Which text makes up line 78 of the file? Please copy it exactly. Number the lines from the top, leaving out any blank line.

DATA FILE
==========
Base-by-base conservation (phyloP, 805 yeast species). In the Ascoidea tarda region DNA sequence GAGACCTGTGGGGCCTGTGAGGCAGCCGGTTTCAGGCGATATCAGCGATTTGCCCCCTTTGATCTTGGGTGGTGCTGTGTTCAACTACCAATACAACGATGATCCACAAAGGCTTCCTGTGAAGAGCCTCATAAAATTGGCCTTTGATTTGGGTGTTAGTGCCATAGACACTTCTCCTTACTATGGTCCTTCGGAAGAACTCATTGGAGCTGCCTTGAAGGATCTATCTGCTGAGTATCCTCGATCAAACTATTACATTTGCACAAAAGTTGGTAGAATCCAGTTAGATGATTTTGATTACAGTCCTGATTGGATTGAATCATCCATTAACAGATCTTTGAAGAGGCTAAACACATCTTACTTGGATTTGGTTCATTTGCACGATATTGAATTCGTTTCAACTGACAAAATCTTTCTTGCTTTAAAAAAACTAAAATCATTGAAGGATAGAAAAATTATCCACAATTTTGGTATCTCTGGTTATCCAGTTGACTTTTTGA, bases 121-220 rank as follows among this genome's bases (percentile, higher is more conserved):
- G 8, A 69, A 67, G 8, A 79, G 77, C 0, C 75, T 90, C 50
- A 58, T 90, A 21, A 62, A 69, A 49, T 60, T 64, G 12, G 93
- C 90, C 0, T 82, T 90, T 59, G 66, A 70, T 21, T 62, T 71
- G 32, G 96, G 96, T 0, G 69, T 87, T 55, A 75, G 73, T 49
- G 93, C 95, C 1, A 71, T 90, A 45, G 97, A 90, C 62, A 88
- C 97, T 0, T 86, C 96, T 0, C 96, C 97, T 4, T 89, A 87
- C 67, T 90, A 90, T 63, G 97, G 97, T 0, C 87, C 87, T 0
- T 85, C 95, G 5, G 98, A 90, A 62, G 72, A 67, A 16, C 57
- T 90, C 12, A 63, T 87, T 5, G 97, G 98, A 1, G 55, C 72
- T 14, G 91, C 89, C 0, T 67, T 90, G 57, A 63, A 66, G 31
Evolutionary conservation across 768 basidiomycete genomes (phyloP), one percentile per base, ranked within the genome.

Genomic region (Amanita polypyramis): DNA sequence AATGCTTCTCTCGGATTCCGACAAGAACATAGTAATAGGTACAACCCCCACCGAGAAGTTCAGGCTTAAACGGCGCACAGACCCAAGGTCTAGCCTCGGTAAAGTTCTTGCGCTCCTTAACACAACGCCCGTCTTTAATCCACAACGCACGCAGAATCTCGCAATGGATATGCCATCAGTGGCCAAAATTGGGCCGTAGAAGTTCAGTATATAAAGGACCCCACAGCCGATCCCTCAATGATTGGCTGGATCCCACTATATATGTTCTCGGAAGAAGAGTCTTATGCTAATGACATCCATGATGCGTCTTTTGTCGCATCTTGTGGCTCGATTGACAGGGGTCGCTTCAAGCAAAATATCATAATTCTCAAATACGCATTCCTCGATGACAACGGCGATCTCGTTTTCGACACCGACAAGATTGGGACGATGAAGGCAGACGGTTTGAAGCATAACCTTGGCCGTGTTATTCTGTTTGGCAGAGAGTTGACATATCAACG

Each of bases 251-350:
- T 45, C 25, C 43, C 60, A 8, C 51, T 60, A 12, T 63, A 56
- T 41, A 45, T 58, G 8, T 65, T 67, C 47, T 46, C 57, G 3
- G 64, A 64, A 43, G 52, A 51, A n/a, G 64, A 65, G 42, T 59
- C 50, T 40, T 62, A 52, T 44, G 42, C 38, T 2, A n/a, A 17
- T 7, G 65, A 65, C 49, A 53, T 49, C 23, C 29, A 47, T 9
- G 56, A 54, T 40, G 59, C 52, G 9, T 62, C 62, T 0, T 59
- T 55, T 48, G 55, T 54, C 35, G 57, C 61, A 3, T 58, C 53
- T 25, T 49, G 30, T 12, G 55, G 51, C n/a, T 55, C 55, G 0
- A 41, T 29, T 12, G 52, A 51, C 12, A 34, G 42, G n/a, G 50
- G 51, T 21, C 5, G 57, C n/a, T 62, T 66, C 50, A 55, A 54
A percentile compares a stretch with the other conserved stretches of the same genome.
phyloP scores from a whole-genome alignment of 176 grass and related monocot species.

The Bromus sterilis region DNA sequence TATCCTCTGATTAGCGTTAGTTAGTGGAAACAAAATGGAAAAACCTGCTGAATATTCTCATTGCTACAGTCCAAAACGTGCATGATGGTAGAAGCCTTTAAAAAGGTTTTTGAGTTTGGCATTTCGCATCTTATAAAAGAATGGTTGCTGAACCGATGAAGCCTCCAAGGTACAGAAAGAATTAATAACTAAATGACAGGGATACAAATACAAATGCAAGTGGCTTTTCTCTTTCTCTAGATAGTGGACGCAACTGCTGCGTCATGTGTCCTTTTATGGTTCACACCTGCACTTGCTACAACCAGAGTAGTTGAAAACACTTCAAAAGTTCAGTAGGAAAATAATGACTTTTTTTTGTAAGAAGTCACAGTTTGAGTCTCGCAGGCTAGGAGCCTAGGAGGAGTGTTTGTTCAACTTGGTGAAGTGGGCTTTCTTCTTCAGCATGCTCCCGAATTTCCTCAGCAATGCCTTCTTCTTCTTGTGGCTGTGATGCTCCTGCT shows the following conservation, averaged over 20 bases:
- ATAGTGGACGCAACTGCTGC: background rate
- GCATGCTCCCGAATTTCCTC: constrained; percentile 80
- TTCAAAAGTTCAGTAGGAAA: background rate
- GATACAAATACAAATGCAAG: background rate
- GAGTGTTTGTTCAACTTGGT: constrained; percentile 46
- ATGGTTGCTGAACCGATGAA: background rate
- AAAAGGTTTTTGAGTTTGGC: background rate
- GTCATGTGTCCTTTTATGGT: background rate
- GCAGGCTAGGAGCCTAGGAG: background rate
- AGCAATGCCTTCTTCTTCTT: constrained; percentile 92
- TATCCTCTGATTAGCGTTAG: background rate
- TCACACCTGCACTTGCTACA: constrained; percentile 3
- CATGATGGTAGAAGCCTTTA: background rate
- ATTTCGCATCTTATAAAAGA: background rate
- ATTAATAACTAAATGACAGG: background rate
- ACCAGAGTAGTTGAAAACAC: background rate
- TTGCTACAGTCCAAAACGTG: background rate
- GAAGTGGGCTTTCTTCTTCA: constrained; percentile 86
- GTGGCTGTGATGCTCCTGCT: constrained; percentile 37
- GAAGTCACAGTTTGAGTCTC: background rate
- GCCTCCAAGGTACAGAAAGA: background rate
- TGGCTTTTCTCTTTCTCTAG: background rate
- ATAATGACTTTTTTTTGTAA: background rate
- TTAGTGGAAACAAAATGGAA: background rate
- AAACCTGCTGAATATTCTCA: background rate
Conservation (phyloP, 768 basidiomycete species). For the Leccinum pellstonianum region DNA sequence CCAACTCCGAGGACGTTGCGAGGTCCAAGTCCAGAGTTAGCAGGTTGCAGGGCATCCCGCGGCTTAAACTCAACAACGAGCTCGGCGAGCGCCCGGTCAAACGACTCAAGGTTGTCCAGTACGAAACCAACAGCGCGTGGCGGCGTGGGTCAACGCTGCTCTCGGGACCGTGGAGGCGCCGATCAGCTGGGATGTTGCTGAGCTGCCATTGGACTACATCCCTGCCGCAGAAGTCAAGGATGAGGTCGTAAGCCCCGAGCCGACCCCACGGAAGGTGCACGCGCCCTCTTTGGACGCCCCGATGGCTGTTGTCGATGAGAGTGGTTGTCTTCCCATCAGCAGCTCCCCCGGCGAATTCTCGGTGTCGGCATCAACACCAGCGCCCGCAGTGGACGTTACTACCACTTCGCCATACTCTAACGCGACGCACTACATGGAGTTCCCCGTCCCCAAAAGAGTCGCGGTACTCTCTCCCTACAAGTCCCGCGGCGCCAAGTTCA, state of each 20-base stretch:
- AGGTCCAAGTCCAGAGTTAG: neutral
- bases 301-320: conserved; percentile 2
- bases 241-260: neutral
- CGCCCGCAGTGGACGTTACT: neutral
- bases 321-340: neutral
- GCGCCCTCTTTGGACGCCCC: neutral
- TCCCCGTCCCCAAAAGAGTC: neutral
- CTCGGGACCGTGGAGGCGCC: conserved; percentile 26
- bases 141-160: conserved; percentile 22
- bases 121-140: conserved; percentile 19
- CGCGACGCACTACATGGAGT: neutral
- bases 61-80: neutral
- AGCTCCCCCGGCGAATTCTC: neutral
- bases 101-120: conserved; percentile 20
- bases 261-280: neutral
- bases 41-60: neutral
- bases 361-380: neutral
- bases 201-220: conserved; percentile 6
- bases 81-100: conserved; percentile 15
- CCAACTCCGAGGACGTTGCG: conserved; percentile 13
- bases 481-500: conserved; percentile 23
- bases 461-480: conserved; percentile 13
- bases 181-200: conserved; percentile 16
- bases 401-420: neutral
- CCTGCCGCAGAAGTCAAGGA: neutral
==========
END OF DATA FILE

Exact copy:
- CCTGCCGCAGAAGTCAAGGA: neutral